BACKGROUND: Interleukin-15 (IL-15) is a member of the 4-α helix bundle family of cytokines. Administration of single-agent IL-15 to patients with cancer produced substantial increases and activation of natural killer (NK) cells and CD8+ T cells, but no clinical responses. Subsequent studies showed that IL-15 enhances the efficacy of anti-tumor monoclonal antibodies that work through antibody-dependent cell cytotoxicity, a process mediated by NK cells. In the MET-1 xenograft mouse model, the combination of IL-15 and the anti-CD52 antibody alemtuzumab led to significantly more durable responses than each agent by itself. Here we report the final results of the phase I trial of IL-15 and alemtuzumab in patients with relapsed and refractory T-cell lymphoma (NCT02689453).

METHODS: In this phase I single-center trial IL-15 was given subcutaneously 5 days per week for 2 weeks in a standard 3+3 dose escalation scheme (DL1: 0.5μg/kg, DL2: 1μg/kg, DL3: 2μg/kg), followed by alemtuzumab 30mg intravenously three times weekly for 4 weeks. Primary endpoints were type and frequency of adverse events and the maximum tolerated dose of IL-15.

RESULTS: A total of eleven patients (pts) were treated at DL1 (3), DL2 (4) and DL3 (4). Seven pts had acute adult T-cell leukemia (ATL), two had chronic ATL, and two had peripheral T-cell lymphoma not otherwise specified (PTCL-NOS). There were no dose-limiting toxicities through the maximum planned dose of 2μg/kg/day. Two pts both with acute subtype ATL were unable to complete treatment due to rapidly progressive disease early in their treatment course, but there was no evidence tumor simulation or expansion of circulating ATL cell numbers during the period of IL-15 administration

Hematologic AEs included lymphopenia (all 11 pts, 7 with grade 3/4), neutropenia (8 pts, 2 with grade 3), anemia (10 pts, 1 with grade 3), and thrombocytopenia (4 pts, 1 with grade 3). The most common non-hematologic AEs were infusion-related reactions experienced by 10 of the 11 pts during alemtuzumab infusion, and urticaria (4, pts, 2 with grade 3, both of whom at MTD). Two pts had incidental findings of a catheter-associated thrombus and pulmonary emboli, necessitating institution of prophylactic anticoagulation for subsequent pts after which no additional thromboembolic events were seen. Infectious adverse events included one case each of CMV reactivation without end-org involvement, HSV reactivation, Zoster, bacterial sinusitis, and cellulitis (in a patient with ATL and skin involvement), all grade 2. There was no evidence of graft versus host disease in two pts with previous allogeneic stem cell transplantation, and there were no serious adverse events attributable to IL-15.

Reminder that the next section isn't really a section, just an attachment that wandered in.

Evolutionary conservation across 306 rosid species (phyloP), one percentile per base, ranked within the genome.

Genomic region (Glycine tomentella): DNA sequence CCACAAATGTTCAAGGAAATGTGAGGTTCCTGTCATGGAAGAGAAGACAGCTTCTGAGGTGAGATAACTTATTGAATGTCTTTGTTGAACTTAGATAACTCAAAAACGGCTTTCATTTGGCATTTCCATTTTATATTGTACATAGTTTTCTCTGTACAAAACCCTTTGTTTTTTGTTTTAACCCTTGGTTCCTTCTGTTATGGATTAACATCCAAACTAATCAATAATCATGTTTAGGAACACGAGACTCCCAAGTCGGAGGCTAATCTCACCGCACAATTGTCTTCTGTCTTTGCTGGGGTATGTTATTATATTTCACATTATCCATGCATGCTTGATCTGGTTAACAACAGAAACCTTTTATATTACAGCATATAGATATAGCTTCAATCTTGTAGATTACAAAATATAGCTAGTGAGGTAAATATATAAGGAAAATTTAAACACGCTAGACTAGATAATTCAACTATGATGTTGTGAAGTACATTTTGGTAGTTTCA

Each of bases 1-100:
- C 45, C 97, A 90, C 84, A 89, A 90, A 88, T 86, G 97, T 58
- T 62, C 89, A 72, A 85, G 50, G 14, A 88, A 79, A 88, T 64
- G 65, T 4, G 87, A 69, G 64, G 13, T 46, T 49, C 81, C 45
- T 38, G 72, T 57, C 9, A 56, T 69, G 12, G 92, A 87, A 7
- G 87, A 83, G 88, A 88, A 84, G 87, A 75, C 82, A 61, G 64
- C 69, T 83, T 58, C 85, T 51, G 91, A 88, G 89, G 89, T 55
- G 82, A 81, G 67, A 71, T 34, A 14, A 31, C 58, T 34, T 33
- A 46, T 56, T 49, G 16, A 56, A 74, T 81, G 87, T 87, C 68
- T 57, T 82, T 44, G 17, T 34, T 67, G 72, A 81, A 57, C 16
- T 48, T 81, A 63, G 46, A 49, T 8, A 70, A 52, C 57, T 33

Administration of IL-15 resulted in a median 2.1-fold increase (range 1.2-3.4) in absolute lymphocyte count, 2.5-fold (1-5.9) increase in the number of circulating CD8+ T cells, and 7.2-fold (1.1-17.1) increase in NK cells across all dose levels (Figure 1A). At the MTD, the median ALC, CD8+ T cell, and NK cell increases were 2, 2.1, and 15.3-fold respectively. The overall response rate was 45% with 2/11 complete responses (CR) and 3/11 partial responses (PR) (Figure 1B). Notably, all pts with leukemic disease attained CR in the blood (Figure 1C), with varying response in other compartments. A patient with acute ATL had a CR at first restaging but developed central nervous system relapse after four weeks; this remained the only site of disease until the patient's death 8 months later. A patient with PTCL-NOS had a delayed response, with a PR at 3 and CR at 5 months which was ongoing at 12-month follow-up. Two pts with chronic ATL had PRs which lasted 10 and 4 months, and a patient with acute ATL had a PR at first restaging which was ongoing at the end of treatment. In all pts, response was correlated with normalization of serum LDH and soluble CD25. Analysis of peripheral blood mononuclear cells from responders and non-responders using single-cell RNA-seq is under way and will be presented.

CONCLUSION: Combination of IL-15 and alemtuzumab was safe at all dose levels administered with no evidence of treatment related disease stimulation. The contribution of IL-15 to the known clinical efficacy of alemtuzumab in relapsed/refractory T-cell malignancies needs to be assessed in a randomized trial. Further evaluation of IL-15 in the post-allogeneic transplant setting, particularly prior to donor lymphocyte infusion, is also planned.


No relevant conflicts of interest to declare.

OffLabel Disclosure:

alemtuzumab for T-cell lymphoma

Author notes


Asterisk with author names denotes non-ASH members.